The Witpoort Formation

The fossil fragments were found in black carbonaceous shale which represents a marine lagoon and an estuarine environment.  The fossiliferous material is from the Witpoort Formation (Witteberg Group) at a location known as Waterloo Farm, near Grahamstown, South Africa.  Other organic material identified includes traces of algae, terrestrial plants, small fish, a sea scorpion (Eurypterid) and a number of molluscs.  All the fossil material ascribed to G. emzantsiensis consists of two-dimensional compressions in which all the original organic material has been replaced by secondary metamorphic mica.  The mica has largely been altered to chlorite during the uplifting of the strata.  The Witpoort Formation strata at the Waterloo Farm location were laid down towards the end of the Devonian (Famennian faunal stage), approximately 360 million years ago.

A Close up of the Preserved Pincers

The fossil shows a pincer of the terrestrial scorpion.
The fossil shows a pincer of the terrestrial scorpion. Picture credit: University of Witwatersrand.

Picture credit: University of Witwatersrand

The Discovery of a Palaeozoic Scorpion

The fossil material represents the first discovery of a Palaeozoic scorpion from Gondwana.  In the scientific paper, published in the academic journal “African Invertebrate”, the researchers note that this fossil find is extremely unusual as it comes from rocks deposited at a far higher latitude (much closer to the South Pole), than that at which extant or fossil scorpions are known to have occurred.  The authors suggest that this discovery may suggest that the climate in the southern hemisphere during the Late Devonian was much more uniform than it is today.  Temperatures at high latitudes may have been much higher than they are today.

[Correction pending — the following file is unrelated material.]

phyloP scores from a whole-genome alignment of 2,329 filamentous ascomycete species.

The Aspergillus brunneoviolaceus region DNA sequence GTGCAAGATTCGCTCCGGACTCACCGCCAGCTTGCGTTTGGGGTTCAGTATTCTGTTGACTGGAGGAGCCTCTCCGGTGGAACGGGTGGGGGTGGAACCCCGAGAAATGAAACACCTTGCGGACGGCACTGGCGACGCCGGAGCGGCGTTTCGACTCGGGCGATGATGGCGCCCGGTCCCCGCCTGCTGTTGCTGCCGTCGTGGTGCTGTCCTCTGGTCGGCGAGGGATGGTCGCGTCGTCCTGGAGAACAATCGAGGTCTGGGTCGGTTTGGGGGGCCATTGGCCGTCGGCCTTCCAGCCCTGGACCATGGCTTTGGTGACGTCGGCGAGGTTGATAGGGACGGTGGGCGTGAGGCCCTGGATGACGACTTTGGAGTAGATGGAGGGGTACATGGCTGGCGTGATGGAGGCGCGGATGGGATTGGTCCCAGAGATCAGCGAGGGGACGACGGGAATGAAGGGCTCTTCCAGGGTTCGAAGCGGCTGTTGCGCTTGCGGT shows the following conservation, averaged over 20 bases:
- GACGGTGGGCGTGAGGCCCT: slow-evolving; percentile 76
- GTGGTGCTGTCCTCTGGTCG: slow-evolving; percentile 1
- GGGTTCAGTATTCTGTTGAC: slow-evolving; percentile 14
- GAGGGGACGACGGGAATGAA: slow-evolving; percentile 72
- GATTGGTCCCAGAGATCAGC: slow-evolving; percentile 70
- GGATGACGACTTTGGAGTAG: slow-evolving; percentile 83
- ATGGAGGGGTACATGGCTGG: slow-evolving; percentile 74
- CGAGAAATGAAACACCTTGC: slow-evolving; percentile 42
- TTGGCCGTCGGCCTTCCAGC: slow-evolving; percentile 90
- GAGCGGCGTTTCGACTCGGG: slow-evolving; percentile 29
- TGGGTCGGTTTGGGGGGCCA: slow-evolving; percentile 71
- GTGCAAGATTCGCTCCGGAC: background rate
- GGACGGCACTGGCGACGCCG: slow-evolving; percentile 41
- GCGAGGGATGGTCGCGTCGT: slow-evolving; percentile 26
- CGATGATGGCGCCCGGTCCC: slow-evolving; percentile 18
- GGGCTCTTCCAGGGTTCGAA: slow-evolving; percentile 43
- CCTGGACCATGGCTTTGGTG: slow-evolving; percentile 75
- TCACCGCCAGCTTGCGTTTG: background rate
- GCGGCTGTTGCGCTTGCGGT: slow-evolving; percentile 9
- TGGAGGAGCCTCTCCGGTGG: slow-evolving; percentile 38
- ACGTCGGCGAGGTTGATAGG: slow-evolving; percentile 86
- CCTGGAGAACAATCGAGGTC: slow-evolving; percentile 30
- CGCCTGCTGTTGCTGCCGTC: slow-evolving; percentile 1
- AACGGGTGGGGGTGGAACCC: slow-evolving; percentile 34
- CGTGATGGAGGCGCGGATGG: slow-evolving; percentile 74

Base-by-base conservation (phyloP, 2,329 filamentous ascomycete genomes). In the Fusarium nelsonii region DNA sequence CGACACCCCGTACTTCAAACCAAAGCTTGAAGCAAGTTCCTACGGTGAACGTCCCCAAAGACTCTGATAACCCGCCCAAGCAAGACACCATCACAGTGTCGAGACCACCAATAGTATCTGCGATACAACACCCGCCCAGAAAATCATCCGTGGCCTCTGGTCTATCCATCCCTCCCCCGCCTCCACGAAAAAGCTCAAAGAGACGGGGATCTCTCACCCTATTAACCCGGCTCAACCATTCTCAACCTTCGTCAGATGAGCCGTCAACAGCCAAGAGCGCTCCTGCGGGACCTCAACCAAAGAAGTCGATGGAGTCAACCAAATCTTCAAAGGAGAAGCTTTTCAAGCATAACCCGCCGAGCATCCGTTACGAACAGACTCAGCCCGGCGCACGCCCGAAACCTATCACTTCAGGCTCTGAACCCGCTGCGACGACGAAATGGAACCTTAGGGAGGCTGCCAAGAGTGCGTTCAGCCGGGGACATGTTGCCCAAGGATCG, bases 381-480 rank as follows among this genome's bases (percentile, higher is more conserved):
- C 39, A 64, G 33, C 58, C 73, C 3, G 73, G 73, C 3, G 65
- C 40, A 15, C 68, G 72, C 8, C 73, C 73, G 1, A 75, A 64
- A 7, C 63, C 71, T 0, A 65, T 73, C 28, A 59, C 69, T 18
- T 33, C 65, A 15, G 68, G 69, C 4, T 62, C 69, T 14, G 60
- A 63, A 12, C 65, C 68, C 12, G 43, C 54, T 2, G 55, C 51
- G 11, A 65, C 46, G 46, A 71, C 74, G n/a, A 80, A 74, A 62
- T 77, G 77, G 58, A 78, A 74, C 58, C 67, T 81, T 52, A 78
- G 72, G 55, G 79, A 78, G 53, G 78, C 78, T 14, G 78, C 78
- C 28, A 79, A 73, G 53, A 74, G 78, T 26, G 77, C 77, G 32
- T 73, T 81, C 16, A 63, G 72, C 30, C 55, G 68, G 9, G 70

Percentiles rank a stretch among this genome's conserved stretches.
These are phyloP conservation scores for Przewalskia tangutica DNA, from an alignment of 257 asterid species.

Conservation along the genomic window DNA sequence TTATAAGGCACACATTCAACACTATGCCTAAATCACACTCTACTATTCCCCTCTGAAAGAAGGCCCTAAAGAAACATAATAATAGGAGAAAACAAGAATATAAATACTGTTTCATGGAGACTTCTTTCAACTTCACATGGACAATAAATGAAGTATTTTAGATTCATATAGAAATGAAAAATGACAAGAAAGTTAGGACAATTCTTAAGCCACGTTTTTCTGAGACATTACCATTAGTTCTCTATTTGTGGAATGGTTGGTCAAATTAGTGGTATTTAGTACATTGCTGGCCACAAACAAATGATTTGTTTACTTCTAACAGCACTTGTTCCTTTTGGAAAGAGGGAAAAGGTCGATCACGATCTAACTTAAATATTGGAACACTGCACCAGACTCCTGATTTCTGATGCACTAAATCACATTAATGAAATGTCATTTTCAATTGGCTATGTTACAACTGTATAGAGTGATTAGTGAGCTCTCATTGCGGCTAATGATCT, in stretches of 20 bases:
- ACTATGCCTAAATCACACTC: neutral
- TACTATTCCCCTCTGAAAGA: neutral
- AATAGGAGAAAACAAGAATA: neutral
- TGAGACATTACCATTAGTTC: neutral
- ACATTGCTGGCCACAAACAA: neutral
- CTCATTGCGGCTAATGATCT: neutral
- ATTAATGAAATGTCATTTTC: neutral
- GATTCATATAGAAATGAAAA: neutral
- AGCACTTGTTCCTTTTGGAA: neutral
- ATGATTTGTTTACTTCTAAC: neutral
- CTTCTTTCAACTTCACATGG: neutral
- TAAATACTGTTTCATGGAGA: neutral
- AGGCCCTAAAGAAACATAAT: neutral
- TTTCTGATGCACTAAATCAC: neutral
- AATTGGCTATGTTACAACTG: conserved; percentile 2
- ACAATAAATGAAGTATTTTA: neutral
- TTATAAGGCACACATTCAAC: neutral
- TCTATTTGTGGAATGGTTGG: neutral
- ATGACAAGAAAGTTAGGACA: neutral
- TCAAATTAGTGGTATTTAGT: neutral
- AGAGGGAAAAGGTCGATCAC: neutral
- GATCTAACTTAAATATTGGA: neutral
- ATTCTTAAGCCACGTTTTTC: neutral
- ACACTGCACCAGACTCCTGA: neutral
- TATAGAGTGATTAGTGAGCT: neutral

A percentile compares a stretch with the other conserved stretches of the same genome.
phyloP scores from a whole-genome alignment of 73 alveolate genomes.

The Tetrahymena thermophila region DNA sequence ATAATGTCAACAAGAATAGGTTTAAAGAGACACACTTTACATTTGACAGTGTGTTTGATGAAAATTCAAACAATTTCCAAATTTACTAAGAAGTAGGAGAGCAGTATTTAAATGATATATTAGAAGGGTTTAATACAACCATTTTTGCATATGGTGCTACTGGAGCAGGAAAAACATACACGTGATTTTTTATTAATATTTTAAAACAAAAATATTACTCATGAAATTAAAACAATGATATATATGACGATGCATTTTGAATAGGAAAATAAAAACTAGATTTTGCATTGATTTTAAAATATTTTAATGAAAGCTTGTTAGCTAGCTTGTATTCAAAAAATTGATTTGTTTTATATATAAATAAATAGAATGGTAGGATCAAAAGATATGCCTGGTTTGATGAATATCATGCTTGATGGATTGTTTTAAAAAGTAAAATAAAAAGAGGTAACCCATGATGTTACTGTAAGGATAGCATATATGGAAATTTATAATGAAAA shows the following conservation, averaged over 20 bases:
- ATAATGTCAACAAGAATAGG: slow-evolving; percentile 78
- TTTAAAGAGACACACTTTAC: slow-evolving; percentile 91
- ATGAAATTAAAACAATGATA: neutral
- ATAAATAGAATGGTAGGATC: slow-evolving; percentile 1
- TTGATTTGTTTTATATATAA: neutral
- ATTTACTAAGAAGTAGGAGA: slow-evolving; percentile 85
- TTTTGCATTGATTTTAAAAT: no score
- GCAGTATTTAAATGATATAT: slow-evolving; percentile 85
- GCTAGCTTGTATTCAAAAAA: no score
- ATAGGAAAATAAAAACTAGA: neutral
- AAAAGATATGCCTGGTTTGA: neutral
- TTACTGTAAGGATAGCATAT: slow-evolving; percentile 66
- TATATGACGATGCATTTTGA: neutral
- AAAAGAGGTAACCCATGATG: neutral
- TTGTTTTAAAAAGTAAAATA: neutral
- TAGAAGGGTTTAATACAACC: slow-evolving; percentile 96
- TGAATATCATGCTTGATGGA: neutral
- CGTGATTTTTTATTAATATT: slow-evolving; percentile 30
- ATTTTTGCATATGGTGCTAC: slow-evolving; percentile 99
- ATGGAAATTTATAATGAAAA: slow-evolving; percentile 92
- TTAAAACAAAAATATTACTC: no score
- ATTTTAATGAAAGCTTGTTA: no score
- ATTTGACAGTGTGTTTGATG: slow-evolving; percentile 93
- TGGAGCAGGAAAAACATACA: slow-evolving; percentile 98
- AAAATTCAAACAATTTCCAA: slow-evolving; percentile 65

Gondwanascorpio emzantsiensis Possessed a Powerful Sting

Gondwanascorpio sting
Scorpion had a powerful sting. Picture credit: University of Witwatersrand.

Picture credit: University of Witwatersrand

Devonian Ecosystems

The scientists report that the presence of this scorpion from Gondwana, one that is similar to already described Laurasian taxa is consistent with the growing body of evidence that suggests globally comparable terrestrial ecosystems by the end of the Devonian.  Gondwanascorpio, as the oldest terrestrial animal from Gondwana and its fossil material along with progymnosperm plant material (Archaeopteris) that has also been described from fossils found at Waterloo Farm, suggests that marine marginal ecosystems may have been very similar across the world during the Late Devonian.  It has been speculated that this uniformity may have been a consequence of the increasing proximity of Laurasia to Gondwana as the deep ocean that once separated these super-continents began to close up.

The Location of the Waterloo Farm Site Mapped onto a Late Devonian Map of Gondwana

Waterloo Farm site (South Africa)
Map showing the location of the Waterloo fossil site. Picture credit: University of Witwatersrand.

Picture credit: University of Witwatersrand

The map above shows a reconstruction of the super-continent of Gondwana with the South Pole represented by a large black star.  The Waterloo Farm location is marked by the symbol “WF”.  The map shows the position of landmasses towards the end of the Devonian/early Carboniferous.  The Waterloo Farm deposits are coastal and close to the South Pole.

Everything Dinosaur acknowledges the assistance of a media release from the University of Witwatersrand in the compilation of this article.

For models and replicas of Palaeozoic creatures: CollectA Prehistoric Life Replicas.